The UK government has reportedly approved Huawei supplying some 5G equipment for operators in the nation despite warnings from intelligence agencies and the United States government of a potential security risk.
The leak of information from a meeting of the National Security Council, first reported in national newspapers, has sparked anger in parliament because the committee's discussion are supposed to be secret. But for many, the partial ban does not go far enough.
"There's a reason others have said no", he said.
This decision to involve Huawei in the development of the UK's 5G network is likely to further strain relations with the USA after it banned Huawei from its government networks.
While the government is yet to confirm the report about the alleged inquiry, speculation surfaced that the leak could have been politically motivated.
The latest report from the National Cyber Security Centre (NCSC), which oversees the monitoring of Huawei's equipment, warned security flaws in the firm's products could pose a risk to national security.
Despite the ongoing challenges, Huawei said it expects to post double-digit growth in its carrier business unit this year, as the Chinese company believes that global investment into 5G will be value-driven, reliable and generate more growth opportunities.
Van Dijk hoping for Liverpool wins, title triumph and nice weather!
The Sky Blues have four remaining games - Manchester United tomorrow, Burnley, Leicester City and Brighton & Hove Albion. It's a bit of a waste of energy, isn't it, willing the ball into the goal and things like that.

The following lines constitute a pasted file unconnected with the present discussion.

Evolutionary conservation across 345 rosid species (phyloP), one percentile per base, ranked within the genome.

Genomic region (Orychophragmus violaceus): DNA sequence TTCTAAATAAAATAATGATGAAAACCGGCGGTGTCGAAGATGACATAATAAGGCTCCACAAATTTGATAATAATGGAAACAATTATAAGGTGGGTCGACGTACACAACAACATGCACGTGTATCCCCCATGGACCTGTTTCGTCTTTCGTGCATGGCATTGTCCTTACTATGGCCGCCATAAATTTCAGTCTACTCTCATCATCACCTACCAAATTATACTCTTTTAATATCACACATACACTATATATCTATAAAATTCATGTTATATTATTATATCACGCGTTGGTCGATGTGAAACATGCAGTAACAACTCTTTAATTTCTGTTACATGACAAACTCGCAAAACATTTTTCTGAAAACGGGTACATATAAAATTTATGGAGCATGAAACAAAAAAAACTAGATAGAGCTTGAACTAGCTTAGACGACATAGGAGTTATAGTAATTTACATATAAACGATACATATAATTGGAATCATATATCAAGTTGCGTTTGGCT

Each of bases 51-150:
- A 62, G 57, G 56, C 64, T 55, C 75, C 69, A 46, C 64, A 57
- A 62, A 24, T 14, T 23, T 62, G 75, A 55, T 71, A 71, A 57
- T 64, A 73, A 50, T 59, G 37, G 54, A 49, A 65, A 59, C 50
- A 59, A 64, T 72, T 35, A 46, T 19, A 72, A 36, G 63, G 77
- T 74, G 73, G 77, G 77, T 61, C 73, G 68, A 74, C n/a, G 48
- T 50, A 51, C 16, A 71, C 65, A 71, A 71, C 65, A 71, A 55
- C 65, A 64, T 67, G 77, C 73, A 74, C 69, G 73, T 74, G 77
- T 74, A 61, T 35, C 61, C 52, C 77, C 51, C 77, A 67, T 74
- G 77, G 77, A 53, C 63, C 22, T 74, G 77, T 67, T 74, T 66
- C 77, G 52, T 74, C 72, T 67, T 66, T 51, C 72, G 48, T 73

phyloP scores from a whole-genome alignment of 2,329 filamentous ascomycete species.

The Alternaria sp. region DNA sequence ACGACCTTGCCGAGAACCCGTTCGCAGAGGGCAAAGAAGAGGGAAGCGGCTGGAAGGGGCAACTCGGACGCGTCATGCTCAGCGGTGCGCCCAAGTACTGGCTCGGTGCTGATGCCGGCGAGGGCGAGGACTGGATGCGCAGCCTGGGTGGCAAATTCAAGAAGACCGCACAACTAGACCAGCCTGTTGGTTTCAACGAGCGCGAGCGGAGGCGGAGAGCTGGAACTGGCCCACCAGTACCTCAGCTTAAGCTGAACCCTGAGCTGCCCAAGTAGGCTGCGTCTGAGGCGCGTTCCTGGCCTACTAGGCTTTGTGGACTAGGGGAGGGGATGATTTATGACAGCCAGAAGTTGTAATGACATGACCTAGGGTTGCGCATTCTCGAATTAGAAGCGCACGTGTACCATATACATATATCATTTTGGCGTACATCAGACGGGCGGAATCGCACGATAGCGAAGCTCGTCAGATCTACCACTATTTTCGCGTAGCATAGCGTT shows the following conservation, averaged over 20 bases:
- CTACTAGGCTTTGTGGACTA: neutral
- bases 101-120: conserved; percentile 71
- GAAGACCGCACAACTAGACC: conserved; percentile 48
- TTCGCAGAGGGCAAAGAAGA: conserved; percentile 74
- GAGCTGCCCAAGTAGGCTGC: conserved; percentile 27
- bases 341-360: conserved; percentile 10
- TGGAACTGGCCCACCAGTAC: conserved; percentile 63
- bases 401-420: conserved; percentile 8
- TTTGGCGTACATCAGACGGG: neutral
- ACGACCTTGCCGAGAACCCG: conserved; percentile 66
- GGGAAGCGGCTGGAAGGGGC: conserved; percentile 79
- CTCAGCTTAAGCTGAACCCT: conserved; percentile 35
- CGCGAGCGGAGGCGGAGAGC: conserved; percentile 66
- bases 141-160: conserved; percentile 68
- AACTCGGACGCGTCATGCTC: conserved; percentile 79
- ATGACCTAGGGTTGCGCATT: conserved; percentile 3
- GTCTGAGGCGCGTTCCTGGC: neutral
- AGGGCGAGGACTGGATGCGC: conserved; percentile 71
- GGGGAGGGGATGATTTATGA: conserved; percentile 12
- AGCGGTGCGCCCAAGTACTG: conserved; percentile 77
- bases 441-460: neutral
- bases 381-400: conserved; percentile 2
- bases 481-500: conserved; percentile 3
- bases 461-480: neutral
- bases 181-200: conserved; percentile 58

According to the Daily Telegraph, Huawei would be allowed to help build the "non-core" parts of the UK's 5G network, such as antennas.
The decision to allow Huawei to supply equipment for the UK's 5G network was always going to be controversial, especially as there is no clear understanding on what constitutes the "core" part of the network, from which Huawei is banned.
Huawei has repeatedly dismissed allegations of its link to the Chinese government, but critics question how independent any large Chinese organisation can be, especially because they are legally obliged to cooperate with intelligence authorities.
The decision was agreed by a committee of senior ministers, but at least five of the committee members were said to have raised objections.
The government replied to media queries by claiming "we have conducted an evidence-based review of the supply chain to ensure a diverse and secure supply base, now and into the future".
New Zealand has also stopped one of its operators using Huawei's 5G equipment and it is now evaluating the potential risks, while Canada remains undecided.
The telecoms equipment market is divided between three majors suppliers - Huawei, Sweden's Ericsson and Finland's Nokia - and network operators oppose any reduction that would limit competition among them.